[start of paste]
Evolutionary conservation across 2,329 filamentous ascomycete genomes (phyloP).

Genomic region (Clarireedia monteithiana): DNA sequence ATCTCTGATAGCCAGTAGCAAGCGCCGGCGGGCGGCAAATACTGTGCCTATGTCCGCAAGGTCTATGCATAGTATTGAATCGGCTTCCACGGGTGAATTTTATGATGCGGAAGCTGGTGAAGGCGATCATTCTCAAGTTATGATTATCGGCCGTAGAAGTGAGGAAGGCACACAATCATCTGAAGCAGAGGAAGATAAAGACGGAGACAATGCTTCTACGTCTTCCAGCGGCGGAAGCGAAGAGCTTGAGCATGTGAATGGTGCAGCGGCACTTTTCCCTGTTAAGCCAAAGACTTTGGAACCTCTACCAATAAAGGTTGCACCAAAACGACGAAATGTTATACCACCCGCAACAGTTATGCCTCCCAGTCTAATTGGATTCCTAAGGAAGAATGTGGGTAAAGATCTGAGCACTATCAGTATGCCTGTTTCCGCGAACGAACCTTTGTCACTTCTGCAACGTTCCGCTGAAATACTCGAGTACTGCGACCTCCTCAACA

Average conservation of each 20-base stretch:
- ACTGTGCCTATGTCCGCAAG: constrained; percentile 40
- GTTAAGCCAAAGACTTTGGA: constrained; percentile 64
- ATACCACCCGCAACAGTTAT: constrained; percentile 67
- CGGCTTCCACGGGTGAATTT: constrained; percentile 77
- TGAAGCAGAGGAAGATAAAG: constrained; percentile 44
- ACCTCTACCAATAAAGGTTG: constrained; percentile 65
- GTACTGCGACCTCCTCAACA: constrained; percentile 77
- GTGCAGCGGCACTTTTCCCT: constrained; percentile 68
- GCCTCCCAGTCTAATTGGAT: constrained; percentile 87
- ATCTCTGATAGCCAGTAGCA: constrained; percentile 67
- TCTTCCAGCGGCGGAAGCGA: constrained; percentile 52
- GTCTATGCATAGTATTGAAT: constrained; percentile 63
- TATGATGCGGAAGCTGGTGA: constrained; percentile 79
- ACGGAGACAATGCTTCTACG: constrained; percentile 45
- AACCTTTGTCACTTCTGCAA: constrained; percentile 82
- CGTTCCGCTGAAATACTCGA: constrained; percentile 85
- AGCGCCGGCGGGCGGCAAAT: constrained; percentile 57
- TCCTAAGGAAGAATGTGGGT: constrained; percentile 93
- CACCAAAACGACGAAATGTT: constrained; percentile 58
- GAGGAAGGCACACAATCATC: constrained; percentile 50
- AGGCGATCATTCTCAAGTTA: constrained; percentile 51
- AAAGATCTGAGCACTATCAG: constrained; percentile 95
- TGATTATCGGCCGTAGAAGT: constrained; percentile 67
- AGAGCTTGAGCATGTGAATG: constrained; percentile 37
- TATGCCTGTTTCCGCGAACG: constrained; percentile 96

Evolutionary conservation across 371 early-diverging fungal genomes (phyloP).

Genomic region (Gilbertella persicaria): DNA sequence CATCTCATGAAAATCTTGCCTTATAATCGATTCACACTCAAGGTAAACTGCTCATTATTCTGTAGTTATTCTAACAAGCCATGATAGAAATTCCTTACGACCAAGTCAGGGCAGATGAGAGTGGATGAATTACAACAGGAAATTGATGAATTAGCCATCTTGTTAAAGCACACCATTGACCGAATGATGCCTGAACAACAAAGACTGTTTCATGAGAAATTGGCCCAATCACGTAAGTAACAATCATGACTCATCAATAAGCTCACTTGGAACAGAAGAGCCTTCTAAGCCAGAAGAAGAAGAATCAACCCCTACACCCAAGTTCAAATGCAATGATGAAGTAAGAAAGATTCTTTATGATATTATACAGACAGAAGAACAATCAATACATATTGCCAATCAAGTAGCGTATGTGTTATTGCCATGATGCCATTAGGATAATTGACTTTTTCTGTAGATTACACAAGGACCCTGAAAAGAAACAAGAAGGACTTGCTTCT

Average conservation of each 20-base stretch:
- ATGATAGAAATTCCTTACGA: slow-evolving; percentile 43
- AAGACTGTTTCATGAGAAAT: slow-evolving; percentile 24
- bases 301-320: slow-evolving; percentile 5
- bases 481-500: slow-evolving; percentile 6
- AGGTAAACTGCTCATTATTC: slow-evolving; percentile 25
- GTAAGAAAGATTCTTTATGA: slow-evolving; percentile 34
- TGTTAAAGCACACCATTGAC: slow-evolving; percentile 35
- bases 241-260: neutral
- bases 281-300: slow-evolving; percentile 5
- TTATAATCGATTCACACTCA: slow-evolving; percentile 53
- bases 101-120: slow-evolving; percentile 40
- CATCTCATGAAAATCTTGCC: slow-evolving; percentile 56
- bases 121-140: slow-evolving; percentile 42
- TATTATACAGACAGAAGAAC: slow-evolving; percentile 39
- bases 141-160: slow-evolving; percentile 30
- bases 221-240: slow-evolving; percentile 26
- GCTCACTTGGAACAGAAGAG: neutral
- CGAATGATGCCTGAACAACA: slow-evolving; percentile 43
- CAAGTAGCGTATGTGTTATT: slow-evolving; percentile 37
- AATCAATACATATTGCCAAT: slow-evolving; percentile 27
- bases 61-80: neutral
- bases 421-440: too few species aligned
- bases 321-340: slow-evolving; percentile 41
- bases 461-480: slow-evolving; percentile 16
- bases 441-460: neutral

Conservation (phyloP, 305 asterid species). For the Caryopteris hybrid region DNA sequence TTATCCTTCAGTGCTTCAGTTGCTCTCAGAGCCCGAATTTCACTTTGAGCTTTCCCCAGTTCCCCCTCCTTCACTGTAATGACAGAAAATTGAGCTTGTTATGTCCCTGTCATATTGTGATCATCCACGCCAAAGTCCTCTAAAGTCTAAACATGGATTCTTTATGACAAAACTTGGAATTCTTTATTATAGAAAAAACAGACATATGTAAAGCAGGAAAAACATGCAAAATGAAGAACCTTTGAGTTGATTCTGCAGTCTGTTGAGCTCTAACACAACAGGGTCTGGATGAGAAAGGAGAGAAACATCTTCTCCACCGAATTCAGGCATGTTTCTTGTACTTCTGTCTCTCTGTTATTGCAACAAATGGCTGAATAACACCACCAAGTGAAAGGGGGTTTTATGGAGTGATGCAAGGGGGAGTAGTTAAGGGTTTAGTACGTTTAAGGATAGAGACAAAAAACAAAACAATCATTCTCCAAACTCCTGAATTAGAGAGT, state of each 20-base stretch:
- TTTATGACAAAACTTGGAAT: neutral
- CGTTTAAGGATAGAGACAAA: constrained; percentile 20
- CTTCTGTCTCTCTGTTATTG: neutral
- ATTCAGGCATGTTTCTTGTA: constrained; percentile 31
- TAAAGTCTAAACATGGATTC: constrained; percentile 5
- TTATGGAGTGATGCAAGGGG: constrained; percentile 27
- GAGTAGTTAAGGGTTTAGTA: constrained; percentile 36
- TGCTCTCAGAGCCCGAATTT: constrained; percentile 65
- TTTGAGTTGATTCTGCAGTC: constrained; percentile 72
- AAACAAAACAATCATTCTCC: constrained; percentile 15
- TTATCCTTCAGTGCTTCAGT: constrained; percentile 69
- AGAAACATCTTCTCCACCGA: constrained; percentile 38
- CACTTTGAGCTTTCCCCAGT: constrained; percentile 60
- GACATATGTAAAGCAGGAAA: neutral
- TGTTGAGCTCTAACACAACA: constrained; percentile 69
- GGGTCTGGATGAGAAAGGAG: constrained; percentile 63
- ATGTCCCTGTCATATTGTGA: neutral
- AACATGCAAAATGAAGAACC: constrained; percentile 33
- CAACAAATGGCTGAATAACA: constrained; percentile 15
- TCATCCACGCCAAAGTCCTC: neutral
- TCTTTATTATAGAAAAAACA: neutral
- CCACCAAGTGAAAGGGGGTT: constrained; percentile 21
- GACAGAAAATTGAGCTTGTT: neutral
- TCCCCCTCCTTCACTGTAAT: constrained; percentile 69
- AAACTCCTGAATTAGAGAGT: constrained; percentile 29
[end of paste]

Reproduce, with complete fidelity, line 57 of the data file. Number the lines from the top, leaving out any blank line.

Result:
Conservation (phyloP, 305 asterid species). For the Caryopteris hybrid region DNA sequence TTATCCTTCAGTGCTTCAGTTGCTCTCAGAGCCCGAATTTCACTTTGAGCTTTCCCCAGTTCCCCCTCCTTCACTGTAATGACAGAAAATTGAGCTTGTTATGTCCCTGTCATATTGTGATCATCCACGCCAAAGTCCTCTAAAGTCTAAACATGGATTCTTTATGACAAAACTTGGAATTCTTTATTATAGAAAAAACAGACATATGTAAAGCAGGAAAAACATGCAAAATGAAGAACCTTTGAGTTGATTCTGCAGTCTGTTGAGCTCTAACACAACAGGGTCTGGATGAGAAAGGAGAGAAACATCTTCTCCACCGAATTCAGGCATGTTTCTTGTACTTCTGTCTCTCTGTTATTGCAACAAATGGCTGAATAACACCACCAAGTGAAAGGGGGTTTTATGGAGTGATGCAAGGGGGAGTAGTTAAGGGTTTAGTACGTTTAAGGATAGAGACAAAAAACAAAACAATCATTCTCCAAACTCCTGAATTAGAGAGT, state of each 20-base stretch: